“Since discovering the Raynham Hall Angel bed, my greatest passion has always been for beds. Not just state beds, but any nice old beds — brass, wood or even wrought iron; romantic or rudimentary. They are places where dreams are made. At the moment, this French Louis XVI is a fave both for its original dusty painted carved frame and for the choice of a sunny yellow vintage linen covering.”
“To switch from the most luxurious to the most utilitarian, my next love would be lighting, which brings atmosphere to a room if chosen well. Beside the bed or on the desk should sit a trusty lamp! We always have a good collection of modernist lighting, which demonstrates the innovation of this period. I particularly like this unnamed example from the late 1920s or early ’30s, which is in remarkable original condition.”
Barratt-Campbell launched her firm in 2013 as an offshoot of her eponymous decorating business. “I was consistently finding that it was difficult to source textural pieces that suited my taste and projects, so there was a gap in the market that needed to be filled. FBC London was born out of that decision.”
“The base of this console is made of the most exquisite Calacatta Viola marble and is trimmed with cityscape-inspired metal detailing. I designed this console, whose name derives from the Latin word meaning ‘strong,’ with the idea of bringing a protective warmth to an interior through the rich tones emanating from the marble.”
The Opuntia series, 2017, by Marco Tullio Siviglia
“These are our limited-edition Marco Tullio Siviglia ceramic vases. We asked Marco to design something especially for Belgravia in Bloom, and he created three beautiful vases that we launched during London Craft Week 2018.”
Dale Rogers was sitting in a café in Morocco in the mid-1980s when he noticed the table’s exquisite surface, embedded with what at first appeared to be shells.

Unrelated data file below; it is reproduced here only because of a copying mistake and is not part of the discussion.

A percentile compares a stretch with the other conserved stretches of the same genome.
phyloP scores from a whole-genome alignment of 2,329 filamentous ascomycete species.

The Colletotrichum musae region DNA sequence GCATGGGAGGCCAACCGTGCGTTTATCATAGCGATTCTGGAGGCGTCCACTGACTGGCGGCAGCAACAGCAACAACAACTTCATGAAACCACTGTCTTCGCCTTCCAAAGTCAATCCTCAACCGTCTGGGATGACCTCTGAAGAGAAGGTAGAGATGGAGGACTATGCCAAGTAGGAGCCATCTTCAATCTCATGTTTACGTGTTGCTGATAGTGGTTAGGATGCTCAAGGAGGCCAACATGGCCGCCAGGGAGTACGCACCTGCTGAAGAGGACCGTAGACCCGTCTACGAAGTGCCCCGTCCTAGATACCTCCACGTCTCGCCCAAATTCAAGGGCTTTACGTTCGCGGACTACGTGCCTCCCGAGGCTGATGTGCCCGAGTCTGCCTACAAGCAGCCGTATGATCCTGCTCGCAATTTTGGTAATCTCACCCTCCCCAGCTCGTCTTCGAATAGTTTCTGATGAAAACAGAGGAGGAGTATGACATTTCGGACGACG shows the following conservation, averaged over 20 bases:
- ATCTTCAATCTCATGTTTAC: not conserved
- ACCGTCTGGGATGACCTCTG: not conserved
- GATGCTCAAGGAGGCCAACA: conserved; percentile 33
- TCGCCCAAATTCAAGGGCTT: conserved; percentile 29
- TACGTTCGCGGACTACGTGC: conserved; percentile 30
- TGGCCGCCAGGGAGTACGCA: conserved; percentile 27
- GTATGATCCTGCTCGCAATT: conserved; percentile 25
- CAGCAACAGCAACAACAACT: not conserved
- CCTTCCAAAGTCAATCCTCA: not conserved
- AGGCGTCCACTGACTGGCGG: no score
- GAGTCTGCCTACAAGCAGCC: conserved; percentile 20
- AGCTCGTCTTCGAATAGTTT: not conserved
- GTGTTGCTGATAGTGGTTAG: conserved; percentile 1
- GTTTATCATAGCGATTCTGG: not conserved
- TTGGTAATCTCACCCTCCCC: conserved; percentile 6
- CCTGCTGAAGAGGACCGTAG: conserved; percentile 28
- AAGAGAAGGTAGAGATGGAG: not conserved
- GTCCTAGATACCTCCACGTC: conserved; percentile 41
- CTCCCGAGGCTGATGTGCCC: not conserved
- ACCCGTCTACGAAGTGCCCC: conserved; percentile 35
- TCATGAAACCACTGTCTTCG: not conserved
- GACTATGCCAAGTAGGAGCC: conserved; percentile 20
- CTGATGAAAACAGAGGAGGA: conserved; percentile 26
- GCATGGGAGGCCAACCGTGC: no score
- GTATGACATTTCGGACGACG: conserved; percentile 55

“It turned out that the slab of stone was in fact three hundred fifty million years old and contained fossils of ammonites and squid,” he recalls. “I promptly hired a Berber to take me to the mine where the stone came from — and I was hooked!”
Today, he is recognized as the authority on fossils, crystals and minerals, having built an enviable network of like-minded dealers and collectors around the globe. “There is a Wild West attitude that pervades this business, with some fascinating characters.”
“A piece of electric blue labradorite. The color is extraordinary — we haven’t ever seen this blue before, so vivid and iridescent. It is refracted light from thousands of minute fractures in the rock.”
Mark Punton managed a gallery for eight years before setting up Ebury Trading in 2007.
“I have always been intrigued by the classical world,” says Punton “Every piece of architectural and furniture design traces its origins to the classical, and I like to play around with that idea.”
As well as buying show-stopping pieces — “we are not afraid of bold color” — the Pimlico Road antiques business also undertakes extensive restoration projects. “Giving pieces a new lease on life makes me happy,” he explains, “particularly when they then go to homes where they will be much loved.”